Ecology and Society Ecology and Society
E&S Home > Vol. 25, Iss. 2 > Art. 23 > Abstract Open Access Publishing 
Developing a sustainability science approach for water systems

Christa Brelsford, Human Dynamics Group, Oak Ridge National Laboratory
Marion Dumas, Grantham Research Institute, London School of Economics
Edella Schlager, School of Government and Public Policy, University of Arizona
Brian J Dermody, Copernicus Institute of Sustainable Development, Utrecht University
Michael Aiuvalasit, Illinois State Archaeological Survey, University of Illinois at Urbana-Champaign
Melissa R Allen-Dumas, Computational Urban Sciences Group, Oak Ridge National Laboratory
Janice Beecher, Michigan State University
Udit Bhatia, Civil Engineering, Indian Institute of Technology Gandhinagar
Paolo D'Odorico, Department of Environmental Science, Policy, and Management, University of California Berkeley
Margaret Garcia, School of Engineering and the Built Environment, Arizona State University
Patricia Gober, School of Geographical Sciences and Urban Planning, Arizona State University
David Groenfeldt, Water-Culture Institute; Department of Anthropology, University of New Mexico
Steve Lansing, Santa Fe Institute; Complexity Science Hub Vienna
Kaveh Madani, Department of Political Science and The MacMillan Center for International and Area Studies, Yale University; Centre for Environmental Policy, Imperial College London
Linda Estelí Méndez-Barrientos, Department of Environmental Science and Policy, University of California Davis
Elena Mondino, Department of Earth Sciences, Uppsala University; Centre of Natural Hazards and Disaster Science, Sweden
Marc F Müller, Department of Civil and Environmental Engineering and Earth Sciences, University of Notre Dame
Frances C O'Donnell, Department of Civil Engineering, Auburn University
Patrick M Owuor, Department of Anthropology and Global Health, Northwestern University
James Rising, Grantham Research Institute, London School of Economics
Matthew R Sanderson, Department of Sociology, Kansas State University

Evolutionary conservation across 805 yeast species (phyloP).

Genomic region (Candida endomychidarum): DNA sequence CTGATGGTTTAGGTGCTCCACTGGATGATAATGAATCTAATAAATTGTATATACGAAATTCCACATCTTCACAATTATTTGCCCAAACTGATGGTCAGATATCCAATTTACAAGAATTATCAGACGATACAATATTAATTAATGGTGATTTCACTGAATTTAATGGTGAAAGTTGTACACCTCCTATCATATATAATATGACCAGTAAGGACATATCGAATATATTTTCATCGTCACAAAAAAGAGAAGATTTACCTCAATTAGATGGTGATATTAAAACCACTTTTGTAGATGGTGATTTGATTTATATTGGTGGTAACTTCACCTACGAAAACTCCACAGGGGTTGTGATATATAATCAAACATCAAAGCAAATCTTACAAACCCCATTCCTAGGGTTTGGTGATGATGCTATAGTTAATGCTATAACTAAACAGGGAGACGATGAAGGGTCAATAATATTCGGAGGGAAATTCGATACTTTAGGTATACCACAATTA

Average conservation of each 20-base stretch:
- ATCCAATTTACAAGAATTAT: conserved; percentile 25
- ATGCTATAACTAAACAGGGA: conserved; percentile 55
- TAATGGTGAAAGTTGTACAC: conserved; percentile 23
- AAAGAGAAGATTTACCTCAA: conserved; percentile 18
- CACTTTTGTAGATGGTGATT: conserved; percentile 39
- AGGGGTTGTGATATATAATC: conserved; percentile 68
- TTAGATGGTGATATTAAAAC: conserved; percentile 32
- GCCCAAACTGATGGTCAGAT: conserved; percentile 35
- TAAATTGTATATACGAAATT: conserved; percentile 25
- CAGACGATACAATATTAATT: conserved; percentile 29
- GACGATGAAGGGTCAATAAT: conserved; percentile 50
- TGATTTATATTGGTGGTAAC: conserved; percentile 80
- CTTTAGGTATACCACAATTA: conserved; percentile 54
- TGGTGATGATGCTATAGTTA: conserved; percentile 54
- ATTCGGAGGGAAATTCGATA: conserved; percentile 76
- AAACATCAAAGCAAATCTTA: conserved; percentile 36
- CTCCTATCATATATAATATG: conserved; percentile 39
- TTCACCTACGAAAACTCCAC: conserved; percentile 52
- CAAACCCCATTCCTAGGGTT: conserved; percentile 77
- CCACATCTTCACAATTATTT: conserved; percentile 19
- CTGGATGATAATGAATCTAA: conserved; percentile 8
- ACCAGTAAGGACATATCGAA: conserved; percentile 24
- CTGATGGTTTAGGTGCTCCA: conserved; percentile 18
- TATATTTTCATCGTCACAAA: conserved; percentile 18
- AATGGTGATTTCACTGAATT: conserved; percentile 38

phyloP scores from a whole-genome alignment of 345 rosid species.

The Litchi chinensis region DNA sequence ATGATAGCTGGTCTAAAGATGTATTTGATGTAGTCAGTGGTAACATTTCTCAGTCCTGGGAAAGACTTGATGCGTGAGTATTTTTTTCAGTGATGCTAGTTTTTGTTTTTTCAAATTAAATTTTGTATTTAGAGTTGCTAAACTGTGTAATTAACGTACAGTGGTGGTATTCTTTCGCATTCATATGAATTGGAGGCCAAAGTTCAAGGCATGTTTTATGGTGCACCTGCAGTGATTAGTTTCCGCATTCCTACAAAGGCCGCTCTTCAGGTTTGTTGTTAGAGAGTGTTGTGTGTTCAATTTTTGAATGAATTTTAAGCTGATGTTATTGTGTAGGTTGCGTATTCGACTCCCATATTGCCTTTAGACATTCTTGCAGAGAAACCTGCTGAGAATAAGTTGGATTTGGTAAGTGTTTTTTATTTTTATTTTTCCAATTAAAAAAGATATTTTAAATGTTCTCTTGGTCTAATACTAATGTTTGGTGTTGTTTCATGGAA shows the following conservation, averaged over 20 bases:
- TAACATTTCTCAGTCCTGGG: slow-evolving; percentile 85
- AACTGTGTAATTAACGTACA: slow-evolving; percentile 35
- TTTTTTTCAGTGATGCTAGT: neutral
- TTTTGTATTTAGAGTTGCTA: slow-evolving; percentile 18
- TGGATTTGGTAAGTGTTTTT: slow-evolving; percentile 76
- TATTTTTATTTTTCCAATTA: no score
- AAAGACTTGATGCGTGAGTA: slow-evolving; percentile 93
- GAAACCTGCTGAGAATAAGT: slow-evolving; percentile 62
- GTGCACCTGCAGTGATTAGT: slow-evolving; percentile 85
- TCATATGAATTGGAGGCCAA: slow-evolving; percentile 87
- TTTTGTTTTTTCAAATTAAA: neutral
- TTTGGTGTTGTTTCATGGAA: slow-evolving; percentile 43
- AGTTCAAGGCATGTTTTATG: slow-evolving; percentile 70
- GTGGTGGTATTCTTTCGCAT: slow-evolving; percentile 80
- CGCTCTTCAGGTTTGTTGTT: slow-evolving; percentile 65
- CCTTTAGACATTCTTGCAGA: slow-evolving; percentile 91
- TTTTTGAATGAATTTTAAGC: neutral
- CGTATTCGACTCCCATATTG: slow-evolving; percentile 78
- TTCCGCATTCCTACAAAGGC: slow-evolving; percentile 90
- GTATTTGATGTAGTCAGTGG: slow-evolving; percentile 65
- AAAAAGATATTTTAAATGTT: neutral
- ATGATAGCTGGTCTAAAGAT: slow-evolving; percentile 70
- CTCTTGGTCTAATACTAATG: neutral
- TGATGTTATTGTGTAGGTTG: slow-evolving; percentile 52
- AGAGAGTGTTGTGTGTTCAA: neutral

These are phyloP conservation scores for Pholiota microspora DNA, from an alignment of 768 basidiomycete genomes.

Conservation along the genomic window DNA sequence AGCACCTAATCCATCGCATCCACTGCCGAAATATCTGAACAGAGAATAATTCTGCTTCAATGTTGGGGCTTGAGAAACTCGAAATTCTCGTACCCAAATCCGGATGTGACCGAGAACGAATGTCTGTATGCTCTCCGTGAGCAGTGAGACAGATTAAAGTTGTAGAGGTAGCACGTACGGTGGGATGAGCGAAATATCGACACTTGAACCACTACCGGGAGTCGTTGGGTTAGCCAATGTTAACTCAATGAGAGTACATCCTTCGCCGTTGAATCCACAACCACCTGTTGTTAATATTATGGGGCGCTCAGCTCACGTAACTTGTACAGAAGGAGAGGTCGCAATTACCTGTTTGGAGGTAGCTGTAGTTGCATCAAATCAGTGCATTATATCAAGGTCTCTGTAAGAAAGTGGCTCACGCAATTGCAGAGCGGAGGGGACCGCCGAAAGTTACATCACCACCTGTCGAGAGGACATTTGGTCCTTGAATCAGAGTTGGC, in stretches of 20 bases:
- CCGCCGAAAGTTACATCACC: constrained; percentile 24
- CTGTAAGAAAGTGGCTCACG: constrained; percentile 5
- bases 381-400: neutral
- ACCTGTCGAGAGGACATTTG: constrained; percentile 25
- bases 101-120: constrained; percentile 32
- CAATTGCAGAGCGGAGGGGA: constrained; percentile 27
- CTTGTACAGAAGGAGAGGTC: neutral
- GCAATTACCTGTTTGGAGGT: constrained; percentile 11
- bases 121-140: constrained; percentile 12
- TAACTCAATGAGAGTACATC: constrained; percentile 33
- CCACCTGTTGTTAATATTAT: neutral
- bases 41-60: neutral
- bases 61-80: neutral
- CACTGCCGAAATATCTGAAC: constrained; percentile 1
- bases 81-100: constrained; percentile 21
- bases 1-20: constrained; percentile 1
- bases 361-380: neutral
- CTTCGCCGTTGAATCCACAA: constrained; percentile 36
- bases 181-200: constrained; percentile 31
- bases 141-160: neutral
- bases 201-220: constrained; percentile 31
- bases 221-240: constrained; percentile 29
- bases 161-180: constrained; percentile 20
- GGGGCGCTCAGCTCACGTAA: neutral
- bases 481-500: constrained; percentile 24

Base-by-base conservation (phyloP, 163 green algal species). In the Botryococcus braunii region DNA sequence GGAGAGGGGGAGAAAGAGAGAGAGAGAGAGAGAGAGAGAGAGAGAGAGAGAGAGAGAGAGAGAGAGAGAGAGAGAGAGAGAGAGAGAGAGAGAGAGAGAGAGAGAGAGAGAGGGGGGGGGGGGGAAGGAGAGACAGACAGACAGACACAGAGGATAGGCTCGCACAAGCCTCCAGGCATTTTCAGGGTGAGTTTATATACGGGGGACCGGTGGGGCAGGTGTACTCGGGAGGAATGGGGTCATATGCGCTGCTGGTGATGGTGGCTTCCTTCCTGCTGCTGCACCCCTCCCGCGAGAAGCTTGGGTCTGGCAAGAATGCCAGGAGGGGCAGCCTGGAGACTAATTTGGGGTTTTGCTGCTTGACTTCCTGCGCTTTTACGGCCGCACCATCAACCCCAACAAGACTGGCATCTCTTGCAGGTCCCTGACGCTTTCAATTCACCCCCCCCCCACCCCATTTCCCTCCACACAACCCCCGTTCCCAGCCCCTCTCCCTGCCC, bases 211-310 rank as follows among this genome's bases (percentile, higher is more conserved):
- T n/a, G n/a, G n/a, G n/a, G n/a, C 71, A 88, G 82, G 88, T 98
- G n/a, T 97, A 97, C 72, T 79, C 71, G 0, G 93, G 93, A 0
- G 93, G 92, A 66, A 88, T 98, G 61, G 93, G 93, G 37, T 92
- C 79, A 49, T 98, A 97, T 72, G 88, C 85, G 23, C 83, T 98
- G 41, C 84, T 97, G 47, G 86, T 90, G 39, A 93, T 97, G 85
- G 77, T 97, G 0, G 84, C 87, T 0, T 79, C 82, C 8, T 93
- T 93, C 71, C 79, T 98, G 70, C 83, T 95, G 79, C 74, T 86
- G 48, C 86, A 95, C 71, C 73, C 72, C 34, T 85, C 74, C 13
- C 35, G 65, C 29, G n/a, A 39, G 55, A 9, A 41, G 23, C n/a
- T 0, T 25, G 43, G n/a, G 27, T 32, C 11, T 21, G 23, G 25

Felipe A. A. Souza, São Carlos School of Engineering, University of São Paulo
Samuel C Zipper, Kansas Geological Survey, University of Kansas


Full Text: HTML   
Download Citation


We convened a workshop to enable scientists who study water systems from both social science and physical science perspectives to develop a shared language. This shared language is necessary to bridge a divide between these disciplines’ different conceptual frameworks. As a result of this workshop, we argue that we should view socio-hydrological systems as structurally co-constituted of social, engineered, and natural elements and study the “characteristic management challenges” that emerge from this structure and reoccur across time, space, and socioeconomic contexts. This approach is in contrast to theories that view these systems as separately conceptualized natural and social domains connected by bi-directional feedbacks, as is prevalent in much of the water systems research arising from the physical sciences. A focus on emergent characteristic management challenges encourages us to go beyond searching for evidence of feedbacks and instead ask questions such as: What types of innovations have successfully been used to address these challenges? What structural components of the system affect its resilience to hydrological events and through what mechanisms? Are there differences between successful and unsuccessful strategies to solve one of the characteristic management challenges? If so, how are these differences affected by institutional structure and ecological and economic contexts? To answer these questions, social processes must now take center stage in the study and practice of water management. We also argue that water systems are an important class of coupled systems with relevance for sustainability science because they are particularly amenable to the kinds of systematic comparisons that allow knowledge to accumulate. Indeed, the characteristic management challenges we identify are few in number and recur over most of human history and in most geographical locations. This recurrence should allow us to accumulate knowledge to answer the above questions by studying the long historical record of institutional innovations to manage water systems.

Key words

institutions; socio-hydrology; water systems

Copyright © 2020 by the author(s). Published here under license by The Resilience Alliance. This article is under a Creative Commons Attribution-NonCommercial 4.0 International License. You may share and adapt the work for noncommercial purposes provided the original author and source are credited, you indicate whether any changes were made, and you include a link to the license.

Ecology and Society. ISSN: 1708-3087